when a Divisional Court appeal should be consolidated with a
Court of Appeal appeal.
In an apparent attempt to allow the panel hearing the appeal to
decide all relevant issues in the most efficient manner possible,
Justice Huscroft refused to strike the portions of the factums, and
ordered consolidation of the different appeals.
The appellant brought a motion to add a second plaintiff in a
class action. The motion judge concluded that the proposed
amendment expanded the scope of the appellant's claim and that
the proposed second plaintiff's claim was in any event
The respondents had also brought a summary motion to dismiss the
appellants' claim for being statute-barred. The motion judge
denied the respondents' motion. The respondents' appeal to
the Court of Appeal was quashed on the basis that it was
here). The Divisional Court then granted leave to appeal.
Striking Portions of Factums
The appellant brought a motion to strike certain paragraphs in
the respondents' factums, arguing they raised issues that went
beyond the scope of the motion judge's reasons and its appeal.
The respondents opposed the motion to strike but consented to the
filing of a reply factum. Justice Huscroft held that the panel
hearing the appeal could elect not to consider the impugned
paragraphs, but it was inappropriate to strike them. He granted
leave to file a reply factum:
 I do not think it is appropriate
to strike anything from the respondents' factums. This is not
to say that the Court of Appeal must deal with all of the issues
and arguments when they are raised in this court. It is only to say
that the respondents are entitled to raise them.
 First, the appeal lies from the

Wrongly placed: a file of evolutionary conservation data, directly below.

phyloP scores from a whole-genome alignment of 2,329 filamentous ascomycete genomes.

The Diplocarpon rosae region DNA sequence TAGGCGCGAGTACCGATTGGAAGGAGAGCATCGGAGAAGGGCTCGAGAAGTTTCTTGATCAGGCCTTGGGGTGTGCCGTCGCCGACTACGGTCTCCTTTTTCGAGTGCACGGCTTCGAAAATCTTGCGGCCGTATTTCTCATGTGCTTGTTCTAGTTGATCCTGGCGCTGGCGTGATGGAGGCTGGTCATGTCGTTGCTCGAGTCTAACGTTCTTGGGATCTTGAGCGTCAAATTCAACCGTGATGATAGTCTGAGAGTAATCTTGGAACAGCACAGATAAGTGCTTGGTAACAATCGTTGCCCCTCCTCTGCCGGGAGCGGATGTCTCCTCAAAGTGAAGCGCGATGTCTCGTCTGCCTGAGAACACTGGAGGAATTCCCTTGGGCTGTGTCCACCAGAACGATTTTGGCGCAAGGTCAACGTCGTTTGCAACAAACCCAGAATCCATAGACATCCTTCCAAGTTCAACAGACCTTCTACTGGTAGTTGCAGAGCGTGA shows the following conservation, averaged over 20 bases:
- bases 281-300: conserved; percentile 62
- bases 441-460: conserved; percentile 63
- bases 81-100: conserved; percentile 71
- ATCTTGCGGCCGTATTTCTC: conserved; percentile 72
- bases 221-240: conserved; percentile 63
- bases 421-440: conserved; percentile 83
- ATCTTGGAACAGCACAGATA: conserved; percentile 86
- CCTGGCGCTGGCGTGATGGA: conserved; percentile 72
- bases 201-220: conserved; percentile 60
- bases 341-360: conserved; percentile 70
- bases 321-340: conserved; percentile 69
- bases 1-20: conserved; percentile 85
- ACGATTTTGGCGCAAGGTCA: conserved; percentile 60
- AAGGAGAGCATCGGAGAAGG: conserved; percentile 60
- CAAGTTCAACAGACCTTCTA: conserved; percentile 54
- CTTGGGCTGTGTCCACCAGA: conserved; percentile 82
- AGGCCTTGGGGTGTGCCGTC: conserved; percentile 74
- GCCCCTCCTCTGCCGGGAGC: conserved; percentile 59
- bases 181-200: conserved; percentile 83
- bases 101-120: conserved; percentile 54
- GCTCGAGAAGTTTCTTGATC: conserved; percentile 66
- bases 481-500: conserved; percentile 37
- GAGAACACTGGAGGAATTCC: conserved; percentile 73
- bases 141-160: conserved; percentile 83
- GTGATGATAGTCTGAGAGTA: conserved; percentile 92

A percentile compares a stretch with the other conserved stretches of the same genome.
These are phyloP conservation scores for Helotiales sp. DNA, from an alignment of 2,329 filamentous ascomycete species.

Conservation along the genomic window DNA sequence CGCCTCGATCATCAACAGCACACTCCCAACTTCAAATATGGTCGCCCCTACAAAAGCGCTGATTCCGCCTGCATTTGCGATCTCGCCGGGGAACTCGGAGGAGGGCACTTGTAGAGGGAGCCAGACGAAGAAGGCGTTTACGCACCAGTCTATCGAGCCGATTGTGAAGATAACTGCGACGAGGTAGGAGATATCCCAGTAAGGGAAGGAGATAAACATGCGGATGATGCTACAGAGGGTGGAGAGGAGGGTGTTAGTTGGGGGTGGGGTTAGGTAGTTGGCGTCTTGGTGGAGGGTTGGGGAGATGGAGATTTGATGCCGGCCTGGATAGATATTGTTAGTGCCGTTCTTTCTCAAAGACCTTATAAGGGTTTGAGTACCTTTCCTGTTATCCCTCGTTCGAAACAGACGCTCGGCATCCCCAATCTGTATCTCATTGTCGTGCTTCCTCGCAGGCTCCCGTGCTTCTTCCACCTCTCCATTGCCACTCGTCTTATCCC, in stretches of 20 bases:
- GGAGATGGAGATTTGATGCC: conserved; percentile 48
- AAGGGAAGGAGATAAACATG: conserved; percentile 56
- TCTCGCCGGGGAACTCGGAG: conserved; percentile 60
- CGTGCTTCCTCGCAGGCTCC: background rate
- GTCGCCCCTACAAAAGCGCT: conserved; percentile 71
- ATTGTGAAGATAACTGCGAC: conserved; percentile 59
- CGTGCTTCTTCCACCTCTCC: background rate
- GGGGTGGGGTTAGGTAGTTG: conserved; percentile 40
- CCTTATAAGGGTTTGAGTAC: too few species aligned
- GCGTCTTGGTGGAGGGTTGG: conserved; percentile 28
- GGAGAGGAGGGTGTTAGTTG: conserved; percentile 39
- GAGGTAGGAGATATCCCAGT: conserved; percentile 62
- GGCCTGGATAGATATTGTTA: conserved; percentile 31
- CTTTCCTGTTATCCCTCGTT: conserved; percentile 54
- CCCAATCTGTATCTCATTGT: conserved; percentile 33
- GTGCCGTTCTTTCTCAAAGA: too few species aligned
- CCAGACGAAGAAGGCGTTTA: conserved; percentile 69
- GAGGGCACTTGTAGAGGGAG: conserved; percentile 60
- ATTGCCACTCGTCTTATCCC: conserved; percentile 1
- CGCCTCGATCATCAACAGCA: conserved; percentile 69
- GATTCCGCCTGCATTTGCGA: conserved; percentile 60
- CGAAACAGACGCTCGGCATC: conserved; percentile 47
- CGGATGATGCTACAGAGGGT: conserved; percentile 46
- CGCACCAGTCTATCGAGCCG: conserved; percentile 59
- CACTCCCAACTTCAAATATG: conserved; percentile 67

order, not the reasons for the order. The respondents are not
limited to making arguments in response to the reasons proffered by
the motion judge. Rule 61.12(3)(d) of the Rules of Civil
Procedure allows the respondents to raise additional issues in
their factums, and they can seek to sustain the order on any basis
that is not an entirely new argument: Perka v. The Queen,
 2 S.C.R. 232, at p. 240. Second, Fanshawe acknowledges that
the paragraphs it proposes to strike are in no way inappropriate
– they are not scandalous, frivolous, or futile. They raise
arguments concerning defences to the proposed claim. Third, the
arguments were raised by the respondents in their factums and in
oral argument before the motion judge, who acknowledged that he did
not deal with all of them in his decision.
 Accordingly, Fanshawe's
request to strike the paragraphs from the respondents' factums
is dismissed. Fanshawe may serve and file a reply factum of no more
than 15 pages by March 4, 2016. The respondents do not have a right
of reply to the reply factum.
Consolidating the appeals
Notwithstanding efficiency issues, the Ontario Court of Appeal
does not always order consolidation of appeals in the same manner
if doing so would result in it deciding issues within the
jurisdiction and expertise of the Divisional Court – see, for
example, Cavanaugh v. Grenville Christian College,
here. But Justice Huscroft nonetheless granted the
 The power to consolidate appeals
arises under s. 6(2) of the Courts of Justice Act, R.S.O.
1990, c. C.43, which establishes this court's jurisdiction to
hear and determine an appeal that lies to the Divisional Court.
 The parties agree that the
question whether the discoverability rule applies to the limitation
period in the Competition Act arises in both
Fanshawe's appeal to this court and the respondents' appeal
to the Divisional Court.
 Fanshawe submits that the
Divisional Court could be expected to await this court's
decision on the discoverability issue, so there is no risk of
inconsistent decisions and no reason to consolidate.
 In my view, it is appropriate to
consolidate these proceedings. Fanshawe's motion to amend its
statement of claim was brought in response to the respondents'
motion for summary judgment. Fanshawe's goal appears to have
been to add MASS as a representative plaintiff for a different
class of consumers as a safeguard against the possibility that its
claim might be statute-barred. Not only is there an overlap on the
discoverability issue, but there is also overlap in the evidence
required for the two appeals.
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